Family and the contradictions of Sunday in GraceLand

While reading GraceLand I was confused by Chris Abani’s characterizations of Elvis’s father Sunday and what Abani was trying to suggest about familial heritage through this character. In this post I would like to pose a couple of questions about this for your consideration.

Sunday is from the older generation who grew up under colonial rule. In the post-civil war era that the novel is set in, Sunday’s hopes are completely dashed after losing both his wife and the election in Afikpo. After coming to Lagos, his shame at his failures in life causes him to descend into alcoholism and lead a life devoid of any hope for a better future. Sunday claims that above all family means honor, and he feels as though honor and a strong sense of heritage has been lost amongst the younger generations. He doesn’t approve of Elvis trying to make a living through street performing, and dislikes Elvis hanging out with the locals in Maroko. While on the one hand, Abani portrays Sunday as a man who values tradition and family honor, on the other, this characterization folds in on itself through Sunday’s conversation with Elvis in which we learn that Sunday is implicated in the death of his own nephew Godfrey, who has been killed because it is believed that his behavior has tarnished the family name.

Before admitting his involvement in Godfrey’s killing to Elvis, he tells his son, “In dis place, it used to be dat all you had was your name- before dis new madness with money started […] My father was a houseboy to de white priests […] To de traditional world, we were white people’s slaves, a curse, so we were disinherited of land, clan, everything. I built up our name with honor until it became a force to be reckoned with” (187). In this passage, Sunday depicts family as extremely important by associating family honor with breaking free from white control. Later in the passage, he tells Elvis that Godfrey had to be killed in order to protect the family’s honor. I was extremely confused by this, as claiming allegiance to family above all else and then proceeding to hurt a family member doesn’t make sense. Additionally, Sunday hurts his family that is still living by refusing to do anything about Uncle Joseph’s rape of Efua and Elvis, and in fact gets angry at Elvis for even telling him about Joseph’s crimes against the family. My question about this is: what do you believe Abani is trying to suggest through Sunday’s contradictory views and actions regarding the Oke family?  Further, what might a comparative look of the kinship networks that Elvis develops in the novel – including Elvis’s familial-type relationships with those he meets on the streets of Maroko- add to this conversation?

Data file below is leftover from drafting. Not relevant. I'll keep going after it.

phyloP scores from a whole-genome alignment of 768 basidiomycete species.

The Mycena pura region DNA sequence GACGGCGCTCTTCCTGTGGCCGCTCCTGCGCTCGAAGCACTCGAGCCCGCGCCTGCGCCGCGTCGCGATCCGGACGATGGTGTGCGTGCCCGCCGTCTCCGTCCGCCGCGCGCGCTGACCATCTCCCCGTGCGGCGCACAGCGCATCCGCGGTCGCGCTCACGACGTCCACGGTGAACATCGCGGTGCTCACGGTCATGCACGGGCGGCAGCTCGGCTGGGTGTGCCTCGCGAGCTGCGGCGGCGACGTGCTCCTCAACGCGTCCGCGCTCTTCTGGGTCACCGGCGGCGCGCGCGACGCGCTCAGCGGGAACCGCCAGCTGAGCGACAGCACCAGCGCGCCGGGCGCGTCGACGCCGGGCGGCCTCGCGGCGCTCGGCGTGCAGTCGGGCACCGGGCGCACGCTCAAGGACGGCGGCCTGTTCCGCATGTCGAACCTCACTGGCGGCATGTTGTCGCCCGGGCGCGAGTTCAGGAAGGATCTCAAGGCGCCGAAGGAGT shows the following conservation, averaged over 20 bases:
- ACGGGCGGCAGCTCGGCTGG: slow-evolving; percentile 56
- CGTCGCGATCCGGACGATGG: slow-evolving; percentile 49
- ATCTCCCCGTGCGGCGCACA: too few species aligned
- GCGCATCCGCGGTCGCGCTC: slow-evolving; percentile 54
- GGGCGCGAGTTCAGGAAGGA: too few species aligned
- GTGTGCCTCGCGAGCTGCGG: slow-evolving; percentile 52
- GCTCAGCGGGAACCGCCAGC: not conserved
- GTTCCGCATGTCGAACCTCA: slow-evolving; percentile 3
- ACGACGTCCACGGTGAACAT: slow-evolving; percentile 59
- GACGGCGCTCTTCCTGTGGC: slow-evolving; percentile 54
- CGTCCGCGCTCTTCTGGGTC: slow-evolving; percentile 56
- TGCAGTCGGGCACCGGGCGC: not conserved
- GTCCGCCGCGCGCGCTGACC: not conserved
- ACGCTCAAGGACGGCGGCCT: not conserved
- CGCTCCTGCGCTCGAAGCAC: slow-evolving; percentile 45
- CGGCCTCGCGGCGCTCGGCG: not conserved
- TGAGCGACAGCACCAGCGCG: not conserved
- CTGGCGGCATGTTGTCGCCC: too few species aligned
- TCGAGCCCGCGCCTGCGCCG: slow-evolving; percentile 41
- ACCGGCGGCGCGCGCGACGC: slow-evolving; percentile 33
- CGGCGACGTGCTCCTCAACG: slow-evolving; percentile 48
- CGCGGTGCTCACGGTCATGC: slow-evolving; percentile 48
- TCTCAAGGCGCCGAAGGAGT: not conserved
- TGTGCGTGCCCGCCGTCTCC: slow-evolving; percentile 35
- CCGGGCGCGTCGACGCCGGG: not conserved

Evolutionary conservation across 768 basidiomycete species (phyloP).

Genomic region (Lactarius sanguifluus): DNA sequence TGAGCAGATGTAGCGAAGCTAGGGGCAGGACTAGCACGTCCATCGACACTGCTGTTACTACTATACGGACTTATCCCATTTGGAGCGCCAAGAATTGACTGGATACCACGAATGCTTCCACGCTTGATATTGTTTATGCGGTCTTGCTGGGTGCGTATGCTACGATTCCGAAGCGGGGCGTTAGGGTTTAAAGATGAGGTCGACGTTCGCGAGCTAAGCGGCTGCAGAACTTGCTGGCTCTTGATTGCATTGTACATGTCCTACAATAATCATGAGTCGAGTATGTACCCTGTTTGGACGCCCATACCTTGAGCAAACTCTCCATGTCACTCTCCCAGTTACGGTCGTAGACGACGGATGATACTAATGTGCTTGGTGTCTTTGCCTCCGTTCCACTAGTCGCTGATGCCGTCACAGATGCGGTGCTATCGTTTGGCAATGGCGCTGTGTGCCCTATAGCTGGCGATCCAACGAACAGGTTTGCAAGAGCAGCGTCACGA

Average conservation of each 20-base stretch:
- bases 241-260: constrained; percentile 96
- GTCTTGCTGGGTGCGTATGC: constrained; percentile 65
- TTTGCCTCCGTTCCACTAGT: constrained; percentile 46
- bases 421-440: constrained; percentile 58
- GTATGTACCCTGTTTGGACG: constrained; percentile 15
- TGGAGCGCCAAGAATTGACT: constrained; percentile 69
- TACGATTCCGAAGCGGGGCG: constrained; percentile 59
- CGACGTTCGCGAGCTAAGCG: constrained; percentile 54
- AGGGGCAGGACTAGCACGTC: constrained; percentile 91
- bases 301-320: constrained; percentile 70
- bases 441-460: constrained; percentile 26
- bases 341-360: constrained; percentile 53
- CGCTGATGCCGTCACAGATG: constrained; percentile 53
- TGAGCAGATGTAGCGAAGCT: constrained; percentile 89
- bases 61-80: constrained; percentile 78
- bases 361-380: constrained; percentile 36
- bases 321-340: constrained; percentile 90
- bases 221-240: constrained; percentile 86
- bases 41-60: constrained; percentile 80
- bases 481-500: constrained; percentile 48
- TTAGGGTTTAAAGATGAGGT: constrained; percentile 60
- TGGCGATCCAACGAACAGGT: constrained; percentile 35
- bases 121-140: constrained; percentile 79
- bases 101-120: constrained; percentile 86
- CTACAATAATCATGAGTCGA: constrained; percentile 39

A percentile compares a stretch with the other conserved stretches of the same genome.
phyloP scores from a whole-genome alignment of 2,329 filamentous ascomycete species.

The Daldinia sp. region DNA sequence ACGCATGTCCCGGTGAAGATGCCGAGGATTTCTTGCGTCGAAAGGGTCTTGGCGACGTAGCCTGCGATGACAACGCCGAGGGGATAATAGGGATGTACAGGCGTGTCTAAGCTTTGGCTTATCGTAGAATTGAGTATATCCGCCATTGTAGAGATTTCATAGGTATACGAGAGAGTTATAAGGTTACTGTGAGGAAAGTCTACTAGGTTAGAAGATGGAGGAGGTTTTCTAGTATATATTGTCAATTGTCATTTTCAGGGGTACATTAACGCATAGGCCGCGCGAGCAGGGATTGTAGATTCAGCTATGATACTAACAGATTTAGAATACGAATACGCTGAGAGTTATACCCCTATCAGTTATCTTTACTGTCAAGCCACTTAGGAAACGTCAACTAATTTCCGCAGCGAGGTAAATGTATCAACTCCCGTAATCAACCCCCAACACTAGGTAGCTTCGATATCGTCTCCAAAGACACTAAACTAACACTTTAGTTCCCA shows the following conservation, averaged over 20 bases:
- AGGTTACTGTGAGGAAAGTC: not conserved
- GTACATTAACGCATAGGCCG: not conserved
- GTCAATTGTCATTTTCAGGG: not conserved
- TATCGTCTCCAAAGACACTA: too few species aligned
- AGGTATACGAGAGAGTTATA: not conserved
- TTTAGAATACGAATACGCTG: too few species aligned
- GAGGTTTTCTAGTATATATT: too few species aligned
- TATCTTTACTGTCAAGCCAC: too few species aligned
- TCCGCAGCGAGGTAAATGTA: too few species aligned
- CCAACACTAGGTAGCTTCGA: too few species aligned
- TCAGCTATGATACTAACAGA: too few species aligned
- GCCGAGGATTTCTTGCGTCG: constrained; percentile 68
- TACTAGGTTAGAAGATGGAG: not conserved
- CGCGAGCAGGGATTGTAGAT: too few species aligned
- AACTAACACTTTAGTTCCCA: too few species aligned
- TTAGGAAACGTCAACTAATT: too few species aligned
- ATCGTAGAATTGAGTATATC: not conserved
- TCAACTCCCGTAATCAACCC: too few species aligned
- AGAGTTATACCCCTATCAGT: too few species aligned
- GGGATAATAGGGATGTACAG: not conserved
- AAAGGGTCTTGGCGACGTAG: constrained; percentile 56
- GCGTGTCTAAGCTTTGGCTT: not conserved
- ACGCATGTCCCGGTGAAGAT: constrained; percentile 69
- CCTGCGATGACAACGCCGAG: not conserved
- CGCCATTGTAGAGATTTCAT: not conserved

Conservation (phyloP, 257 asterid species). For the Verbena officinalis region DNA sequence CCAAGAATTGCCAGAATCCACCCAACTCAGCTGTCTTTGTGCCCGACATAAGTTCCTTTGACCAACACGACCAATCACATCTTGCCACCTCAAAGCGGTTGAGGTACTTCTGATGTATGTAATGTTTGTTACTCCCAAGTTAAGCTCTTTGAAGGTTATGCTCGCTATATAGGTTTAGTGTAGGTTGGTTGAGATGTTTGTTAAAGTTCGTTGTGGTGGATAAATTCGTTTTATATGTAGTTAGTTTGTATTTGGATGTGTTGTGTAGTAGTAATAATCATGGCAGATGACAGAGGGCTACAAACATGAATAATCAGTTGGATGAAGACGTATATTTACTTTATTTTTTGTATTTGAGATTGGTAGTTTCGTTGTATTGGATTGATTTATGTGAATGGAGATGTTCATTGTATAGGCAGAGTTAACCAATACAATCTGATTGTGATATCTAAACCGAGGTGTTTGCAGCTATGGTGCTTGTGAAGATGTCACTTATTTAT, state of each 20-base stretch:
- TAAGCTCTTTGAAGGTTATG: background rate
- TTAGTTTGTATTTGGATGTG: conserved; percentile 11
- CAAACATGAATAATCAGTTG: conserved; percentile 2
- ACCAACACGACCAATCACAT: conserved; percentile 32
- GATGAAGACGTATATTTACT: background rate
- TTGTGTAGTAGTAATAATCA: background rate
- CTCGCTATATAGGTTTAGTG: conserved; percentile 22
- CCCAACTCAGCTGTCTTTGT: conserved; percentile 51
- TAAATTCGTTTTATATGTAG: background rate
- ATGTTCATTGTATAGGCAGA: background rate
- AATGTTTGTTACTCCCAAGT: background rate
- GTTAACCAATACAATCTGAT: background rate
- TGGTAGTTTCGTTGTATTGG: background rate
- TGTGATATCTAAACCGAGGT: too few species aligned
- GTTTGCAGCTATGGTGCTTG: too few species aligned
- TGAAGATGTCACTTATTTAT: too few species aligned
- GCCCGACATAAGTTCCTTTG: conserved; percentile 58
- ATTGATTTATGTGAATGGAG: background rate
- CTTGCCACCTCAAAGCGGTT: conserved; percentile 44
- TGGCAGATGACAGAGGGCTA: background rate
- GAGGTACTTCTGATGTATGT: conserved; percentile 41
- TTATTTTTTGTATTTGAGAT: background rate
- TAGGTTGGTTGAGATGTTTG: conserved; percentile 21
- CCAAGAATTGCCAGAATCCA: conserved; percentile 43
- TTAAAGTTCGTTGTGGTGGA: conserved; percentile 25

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One Response to Family and the contradictions of Sunday in GraceLand

  1. Anne Gulick says:

    What happens if we think about Sunday’s puzzling claims about protecting family honor – and specifically this problem of what kind of violence gets sanctioned under the name of family – in comparison to Okonkwo from Achebe’s novel? I don’t know whether Abani intentionally modeled Sunday on that other protagonist, but for me the parallels between the two are striking.

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